Interconnected mini-grids (IMGs) rapidly gain traction as a high-potential stepping stone toward United Nations Sustainable Development Goal 7, “to ensure access to affordable, reliable, sustainable and modern energy for all.” The government of Nigeria, Africa’s most populous country and its largest economy, has long made better energy services for its citizens a key priority. More recently, it identified IMGs as a plausibly powerful solution to increase the share of renewables in the electricity mix; improve the reliability and flexibility of electricity supply; as well as provide electricity to low-income populations.


This project identifies and analyses key risks and barriers to private-sector investment in IMGs in Nigeria – and evaluates policy and financial instruments designed to address them. We focus on solar PV IMGs combined with batteries. The ultimate objective of the project is to contribute to accelerating private sector-led deployment of IMGs at scale.


The project team adapted the Derisking Renewable Energy Investment (DREI) methodology of the United Nations Development Programme (UNDP) to develop an expert survey that is specifically tailored to IMG investments. It assesses 10 risk categories: social acceptance, hardware, digital, labour, energy market, developer, end-user credit, financing, currency, and sovereign risk. Each risk category consists of one or more underlying barriers, adding up to 23 barriers in total; and each of these barriers has been paired with a specific policy and/or finance instrument that can effectively mitigate it. Fifteen experts of the IMG market provided in-depth insights through written survey answers, and in most cases follow-up in-person interviews. The final project report provides and contextualises their quantitative ratings and qualitative commentary.


“Volatility of local currency”; “capital scarcity – liquidity constraints in domestic banking”; and “low developer creditworthiness and cash flow strength” are the three highest rated barriers, respectively, in terms of first, likelihood of their occurrence, and second, their impact, should they occur. The three lowest ranking ones following the same assessment of likelihood and impact are “uncertainty or inflexibility in tariff regulations”, “uncertainty related to technical requirements for mini-grids”, and “resistance by general public, local communities, competing businesses” – with the last mentioned the least powerful barrier to IMG investment evaluated in this study.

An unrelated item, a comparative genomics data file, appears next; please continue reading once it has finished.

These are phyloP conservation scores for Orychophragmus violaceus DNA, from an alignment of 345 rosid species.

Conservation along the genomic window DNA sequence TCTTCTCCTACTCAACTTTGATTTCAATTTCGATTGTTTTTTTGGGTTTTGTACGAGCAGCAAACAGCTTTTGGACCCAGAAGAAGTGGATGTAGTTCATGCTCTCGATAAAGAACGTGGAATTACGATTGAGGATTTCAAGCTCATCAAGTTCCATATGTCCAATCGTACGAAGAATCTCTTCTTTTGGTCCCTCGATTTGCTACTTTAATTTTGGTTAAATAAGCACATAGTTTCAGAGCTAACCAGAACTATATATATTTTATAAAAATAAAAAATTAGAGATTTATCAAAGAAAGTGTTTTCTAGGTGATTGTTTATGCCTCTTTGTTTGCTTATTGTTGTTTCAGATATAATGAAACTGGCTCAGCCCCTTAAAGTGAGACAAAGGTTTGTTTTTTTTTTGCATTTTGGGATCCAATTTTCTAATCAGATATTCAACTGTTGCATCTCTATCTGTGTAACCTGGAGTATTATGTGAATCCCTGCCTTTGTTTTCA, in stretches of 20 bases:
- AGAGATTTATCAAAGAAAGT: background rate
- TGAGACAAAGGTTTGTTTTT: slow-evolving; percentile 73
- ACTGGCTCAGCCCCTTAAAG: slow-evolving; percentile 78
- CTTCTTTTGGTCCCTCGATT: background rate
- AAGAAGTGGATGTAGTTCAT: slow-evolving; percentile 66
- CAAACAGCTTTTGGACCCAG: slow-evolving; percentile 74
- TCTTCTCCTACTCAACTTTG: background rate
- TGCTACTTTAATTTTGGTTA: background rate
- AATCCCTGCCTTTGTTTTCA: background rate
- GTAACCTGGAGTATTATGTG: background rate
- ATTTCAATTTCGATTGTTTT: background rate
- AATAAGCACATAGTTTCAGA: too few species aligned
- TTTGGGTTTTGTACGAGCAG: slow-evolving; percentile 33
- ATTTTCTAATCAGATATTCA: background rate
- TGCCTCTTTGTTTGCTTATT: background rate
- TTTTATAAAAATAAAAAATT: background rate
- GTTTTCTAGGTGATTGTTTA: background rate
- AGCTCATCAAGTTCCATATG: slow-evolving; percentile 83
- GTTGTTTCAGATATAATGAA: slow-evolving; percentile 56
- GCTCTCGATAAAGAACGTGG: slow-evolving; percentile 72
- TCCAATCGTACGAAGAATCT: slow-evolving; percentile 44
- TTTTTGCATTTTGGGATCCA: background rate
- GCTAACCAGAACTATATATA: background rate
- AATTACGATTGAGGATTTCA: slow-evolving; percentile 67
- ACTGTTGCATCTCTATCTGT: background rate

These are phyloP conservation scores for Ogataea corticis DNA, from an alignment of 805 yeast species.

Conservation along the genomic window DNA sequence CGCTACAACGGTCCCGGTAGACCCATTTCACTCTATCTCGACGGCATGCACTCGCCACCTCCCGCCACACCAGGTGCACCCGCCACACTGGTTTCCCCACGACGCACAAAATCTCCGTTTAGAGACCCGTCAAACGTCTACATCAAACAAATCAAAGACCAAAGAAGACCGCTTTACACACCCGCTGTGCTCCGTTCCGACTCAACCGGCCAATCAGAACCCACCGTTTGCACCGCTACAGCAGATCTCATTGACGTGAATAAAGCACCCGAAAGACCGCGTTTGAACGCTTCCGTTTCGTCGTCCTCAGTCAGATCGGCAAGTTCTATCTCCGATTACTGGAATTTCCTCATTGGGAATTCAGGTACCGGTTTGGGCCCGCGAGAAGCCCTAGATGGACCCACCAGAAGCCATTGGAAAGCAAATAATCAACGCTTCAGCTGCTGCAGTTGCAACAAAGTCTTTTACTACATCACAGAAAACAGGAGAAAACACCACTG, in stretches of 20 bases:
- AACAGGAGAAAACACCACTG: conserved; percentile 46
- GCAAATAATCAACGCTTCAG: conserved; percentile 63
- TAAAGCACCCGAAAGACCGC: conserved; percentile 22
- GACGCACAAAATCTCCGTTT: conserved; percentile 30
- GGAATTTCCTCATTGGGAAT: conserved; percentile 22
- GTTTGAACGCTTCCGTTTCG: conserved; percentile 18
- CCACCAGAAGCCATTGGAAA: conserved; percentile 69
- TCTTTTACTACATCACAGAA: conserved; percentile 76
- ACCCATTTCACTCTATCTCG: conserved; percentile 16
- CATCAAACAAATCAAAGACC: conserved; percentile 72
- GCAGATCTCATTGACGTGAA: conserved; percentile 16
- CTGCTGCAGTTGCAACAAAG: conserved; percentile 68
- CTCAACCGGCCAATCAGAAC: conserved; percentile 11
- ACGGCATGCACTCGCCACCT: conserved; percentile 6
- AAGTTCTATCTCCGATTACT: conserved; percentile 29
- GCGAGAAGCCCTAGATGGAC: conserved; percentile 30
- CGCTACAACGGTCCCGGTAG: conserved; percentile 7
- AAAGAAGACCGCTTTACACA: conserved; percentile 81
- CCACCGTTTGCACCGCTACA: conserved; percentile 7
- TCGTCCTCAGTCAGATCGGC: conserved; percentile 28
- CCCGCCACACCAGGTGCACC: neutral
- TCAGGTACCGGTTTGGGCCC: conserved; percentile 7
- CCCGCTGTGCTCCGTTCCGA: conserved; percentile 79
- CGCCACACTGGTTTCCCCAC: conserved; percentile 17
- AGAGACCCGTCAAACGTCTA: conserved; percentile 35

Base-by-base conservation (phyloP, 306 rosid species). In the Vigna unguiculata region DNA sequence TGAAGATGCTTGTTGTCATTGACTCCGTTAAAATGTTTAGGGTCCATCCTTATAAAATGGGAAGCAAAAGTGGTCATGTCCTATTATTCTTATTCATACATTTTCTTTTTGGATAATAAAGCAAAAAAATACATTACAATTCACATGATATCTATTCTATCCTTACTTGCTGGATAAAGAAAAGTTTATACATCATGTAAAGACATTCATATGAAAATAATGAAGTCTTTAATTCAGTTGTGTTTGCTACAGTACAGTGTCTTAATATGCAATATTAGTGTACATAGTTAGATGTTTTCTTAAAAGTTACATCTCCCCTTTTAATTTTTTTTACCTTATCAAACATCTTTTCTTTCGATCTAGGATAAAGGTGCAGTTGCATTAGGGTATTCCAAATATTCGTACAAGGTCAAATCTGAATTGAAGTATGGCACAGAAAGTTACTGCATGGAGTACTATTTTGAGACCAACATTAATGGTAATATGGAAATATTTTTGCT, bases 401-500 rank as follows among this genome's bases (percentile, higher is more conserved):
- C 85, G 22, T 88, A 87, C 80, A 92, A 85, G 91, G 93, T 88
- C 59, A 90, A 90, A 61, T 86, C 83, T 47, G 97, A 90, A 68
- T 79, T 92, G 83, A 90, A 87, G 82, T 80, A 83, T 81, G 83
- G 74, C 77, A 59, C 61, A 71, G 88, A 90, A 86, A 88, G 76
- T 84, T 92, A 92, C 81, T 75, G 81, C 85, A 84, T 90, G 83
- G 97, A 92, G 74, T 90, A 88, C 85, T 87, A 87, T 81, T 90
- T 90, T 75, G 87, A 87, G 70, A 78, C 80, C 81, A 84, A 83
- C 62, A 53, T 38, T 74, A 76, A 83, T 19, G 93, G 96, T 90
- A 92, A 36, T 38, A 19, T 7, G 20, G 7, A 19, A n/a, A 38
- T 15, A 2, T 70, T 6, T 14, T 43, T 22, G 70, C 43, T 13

The report first provides overview of Nigeria’s energy situation, the government’s development goals, and the role IMGs can play towards them. It then discusses the expert survey results. Based on these, the report presents a toolkit of priority interventions tailored to the Nigerian investment environment. A multitude of actions will allow the government to reduce, transfer, or compensate for, the identified risks and barriers. This study categorizes them in eight priority components:

  1. Ensure successful implementation of pilot projects – and consider lessons learned
  2. Enforce compliance with existing policies and regulations – and clarify responsibilities of authorities
  3. Design and implement new policies and regulations
  4. Minimize bureaucratic hurdles and provide governmental services to all key stakeholders
  5. Build capacities and encourage knowledge transfer
  6. Strengthen domestic manufacturing capacity and ease imports of components that cannot be produced domestically
  7. Support access to international finance
  8. Emphasis the government’s commitment to advancing the IMG market.

The report presents concrete policies and measures the government can employ within the above eight priority action areas.


It will be important to draw from the experiences currently made under the Interconnected Mini-grid Acceleration Scheme (IMAS) as well as Energizing Economics Initiative (EEI). The recently launched first component of an IMG serving the traders of Abuja’s Wuse market can provide important insights. They reach from the importance of stakeholder engagement and the communication of transparent project objectives to the negative impact of bureaucratic bottlenecks delaying the project permit approvals. The case study has been published separately. Chapter 4 of the report presents a shorter version of the case study: It portraits the set-up of Wuse Market’s first IMG installation and presents major lessons learned from the implementation of the project.